Verdura: A Duke Becomes A Jeweler

What do you do if you’re a Duke with a title and no money? Become a jewelry designer of course. That’s exactly what Fulco di Verdura did. The story starts in 1899 when Fulco Santostefano della Cerda, was born into an aristocratic family in Palermo, Italy, he inherited his father’s title of Duke in 1919 along with a very small amount of money.

Verdura’s start as a jewelry designer wasn’t an obvious one. He got his big life break when he met Cole and Linda Porter who were honeymooning in Sicily in 1920. The three became lifelong friends and the Porters were instrumental in Verdura’s success as a jeweler. During the 1920s the Duke, known for his wit and charm, attended major social events in Europe in an attempt to make connections and a name for himself.

In 1927, Verdura moved to Paris to design textiles for Coco Chanel. Still, he did not have the kind of recognition that he was craving, so Verdura returned to Palermo in 1929 and hosted a costume ball, a favored party of that time. Themed 1799, the ball was held at Palazzo Verdura. The Duke invited his famous friends the Porters and Chanel as well as around 300 other guests. Verdura  spent every last bit of his money on the ball and while the festivities left him broke, his name was now definitely known.

Verdura and the Maltese Cross

Coco Chanel wearing Verdura Maltese Cross cuffs, photo by Man Ray, 1935.

Soon after the party, Chanel and Verdura took a road trip to visit Italy’s Chapel of Ravenna to see the mosaic of the Byzantine Empress Theodora. The trip was inspiring for both of them and Chanel gave Verdura jewelry gifted to her by former lovers and asked him to remake the jewels into something new, which he did. Counter to the linear geometry and white on white look of the Art Deco era jewelry that was favored at that time, Verdura created two brooches from Chanel’s jewels — Ravenna and Theodora — inspired by his love of Renaissance and Baroque design, he made the pieces in yellow gold with a symphony of colored gemstones in various shapes, sizes and colors. Verdura was a big proponent of wearing colored gemstone and gold jewelry during the day.

These first two brooches were acquired by Diana Vreeland, who was living in Europe at the time and was a client and good friend of Chanel. Years later, Vreeland, who was quite influential in Verdura’s career,  went on to become a columnist for Harper’s Bazaar and editor in chief, of Vogue magazine. Next, Verdura created a pair of cuffs for Chanel that featured  colored gemstones and gold Maltese crosses on white enamel. Chanel loved the cuffs and they became signature jewels for her and a signature style for Verdura.

Verdura Comes to America

In 1934 Verdura and a couple of his friends moved to the United States, arriving in New York City then heading to Hollywood via a stop in Palm Beach. After a stay in Hollywood, Verdura returned to New York City where his friend Diana Vreeland introduced him to jewelry designer Paul Flato who was known for his sophisticated, imaginative jewelry with a European sensibility. Flato hired Verdura as head designer. One of his most important creations for Flato was made in 1936, when Verdura designed what was the first of 20 cigarette cases made to celebrate the opening of Cole Porter’s shows. Besides Cole and Linda  Porter, Verdura created jewelry for a number of celebrities and socialites during his career including Joan Fontaine, who wore his pink topaz and diamond wing brooch in the Alfred Hitchcock movie “Suspicion”.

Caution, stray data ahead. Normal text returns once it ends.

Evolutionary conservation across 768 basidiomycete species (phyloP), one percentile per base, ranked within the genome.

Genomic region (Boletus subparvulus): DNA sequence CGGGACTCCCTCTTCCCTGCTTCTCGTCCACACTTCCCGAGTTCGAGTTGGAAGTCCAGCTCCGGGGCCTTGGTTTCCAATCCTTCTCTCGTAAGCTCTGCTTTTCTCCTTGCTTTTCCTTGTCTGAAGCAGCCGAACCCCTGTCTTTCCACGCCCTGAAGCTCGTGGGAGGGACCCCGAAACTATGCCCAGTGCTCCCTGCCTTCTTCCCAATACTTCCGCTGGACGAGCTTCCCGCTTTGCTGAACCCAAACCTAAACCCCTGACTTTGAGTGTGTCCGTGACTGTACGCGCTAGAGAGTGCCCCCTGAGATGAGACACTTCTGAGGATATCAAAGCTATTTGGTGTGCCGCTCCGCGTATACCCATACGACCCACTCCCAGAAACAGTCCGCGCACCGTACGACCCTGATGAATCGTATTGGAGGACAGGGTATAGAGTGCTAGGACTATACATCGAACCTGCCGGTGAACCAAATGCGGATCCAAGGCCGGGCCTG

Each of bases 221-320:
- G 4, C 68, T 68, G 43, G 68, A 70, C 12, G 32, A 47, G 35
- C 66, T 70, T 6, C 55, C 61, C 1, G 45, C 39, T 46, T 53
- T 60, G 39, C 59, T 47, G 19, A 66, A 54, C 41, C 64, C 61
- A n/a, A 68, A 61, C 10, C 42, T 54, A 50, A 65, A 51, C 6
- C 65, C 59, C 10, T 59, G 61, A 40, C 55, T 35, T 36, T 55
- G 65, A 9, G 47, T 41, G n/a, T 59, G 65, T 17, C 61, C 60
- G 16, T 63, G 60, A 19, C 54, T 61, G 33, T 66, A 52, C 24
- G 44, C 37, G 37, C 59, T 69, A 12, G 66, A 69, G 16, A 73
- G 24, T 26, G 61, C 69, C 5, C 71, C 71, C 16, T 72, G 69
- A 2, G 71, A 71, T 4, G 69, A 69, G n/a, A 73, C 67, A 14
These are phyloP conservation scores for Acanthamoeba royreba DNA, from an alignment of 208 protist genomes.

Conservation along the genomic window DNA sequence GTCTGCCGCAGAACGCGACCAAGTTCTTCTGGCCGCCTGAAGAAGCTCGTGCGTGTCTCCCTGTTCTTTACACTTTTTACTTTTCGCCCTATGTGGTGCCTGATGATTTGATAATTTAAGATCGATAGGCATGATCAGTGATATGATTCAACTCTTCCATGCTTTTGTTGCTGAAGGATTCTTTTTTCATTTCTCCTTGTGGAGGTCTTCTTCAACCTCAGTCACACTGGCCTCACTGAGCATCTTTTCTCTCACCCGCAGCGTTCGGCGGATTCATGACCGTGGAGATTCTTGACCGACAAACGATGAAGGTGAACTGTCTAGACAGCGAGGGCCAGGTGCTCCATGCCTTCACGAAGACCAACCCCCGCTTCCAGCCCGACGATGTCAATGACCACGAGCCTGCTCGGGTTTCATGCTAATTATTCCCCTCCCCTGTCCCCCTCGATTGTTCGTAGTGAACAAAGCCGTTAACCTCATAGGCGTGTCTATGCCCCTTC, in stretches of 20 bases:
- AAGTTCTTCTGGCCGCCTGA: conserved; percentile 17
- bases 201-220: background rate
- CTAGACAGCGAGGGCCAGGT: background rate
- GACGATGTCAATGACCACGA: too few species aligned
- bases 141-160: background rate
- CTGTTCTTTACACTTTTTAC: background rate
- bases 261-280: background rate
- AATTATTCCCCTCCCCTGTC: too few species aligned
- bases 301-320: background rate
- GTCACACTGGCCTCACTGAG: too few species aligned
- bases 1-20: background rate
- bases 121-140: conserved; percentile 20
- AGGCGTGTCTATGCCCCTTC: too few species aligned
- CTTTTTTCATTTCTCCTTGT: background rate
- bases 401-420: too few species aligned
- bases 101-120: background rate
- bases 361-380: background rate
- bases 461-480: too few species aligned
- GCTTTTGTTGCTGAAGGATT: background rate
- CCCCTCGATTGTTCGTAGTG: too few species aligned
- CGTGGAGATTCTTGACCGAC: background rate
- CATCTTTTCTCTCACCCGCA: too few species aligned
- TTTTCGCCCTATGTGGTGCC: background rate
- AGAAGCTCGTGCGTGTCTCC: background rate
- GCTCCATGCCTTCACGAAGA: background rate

Through his friendship with the Porters, Verdura met many of New York City’s social set who became fans of his work, including the uber wealthy Vincent Astor. With the backing of Cole Porter and Astor, Verdura opened a Fifth Avenue jewelry store on September 1, 1939, the day World War II broke out in Europe. The store was a success as Verdura offered jewelry that was chic and stylish and that appealed to people who generally bought their jewelry in Europe, but with war ravaging the continent they could no longer travel there. Verdura’s designs such as the wrapped heart and his gold rope motif accents combined with colored gemstones were satisfying to those customers who looked for chic jewelry that was bold and visionary.

One of Verdura’s most innovative creations was his shell jewelry. In 1940, Verdura bought a collection of sea shells from the American Museum of Natural History in New York City. He took these natural wonders and enrobed them in gold and precious gems. The jewels were a big hit with the likes of actress Tallulah Bankhead and socialite Betsey Whitney both acquiring Verdura’s shell jewels.

Another one of Verdura’s attention grabbing designs was actually a collaboration with surrealist artist Salvador Dali. The creative duo made five pieces together that showcased miniature paintings by Dali in jeweled settings by Verdura. The five pieces were exhibited at the Museum of Modern Art, where they were also sold.

In 1973, Verdura sold his business to his colleague Joseph Alfano and moved to London. Verdura kept his creativity alive, writing a book “The Happy Sunny Days” about growing up in Sicily. Two years later Verdura died and was interned in the family vault in Sicily. Ten years later, jewelry expert Ward Landrigan bought the company and its archives of close to 10,000 jewelry designs. Under the watchful eye of Landrigan and his son Nico, Verdura’s designs live again and continue to delight a new era of jewelry enthusiasts.

Featured image (top of page): Duke Verdura, 1939, public domain.

Authored by Amber Michelle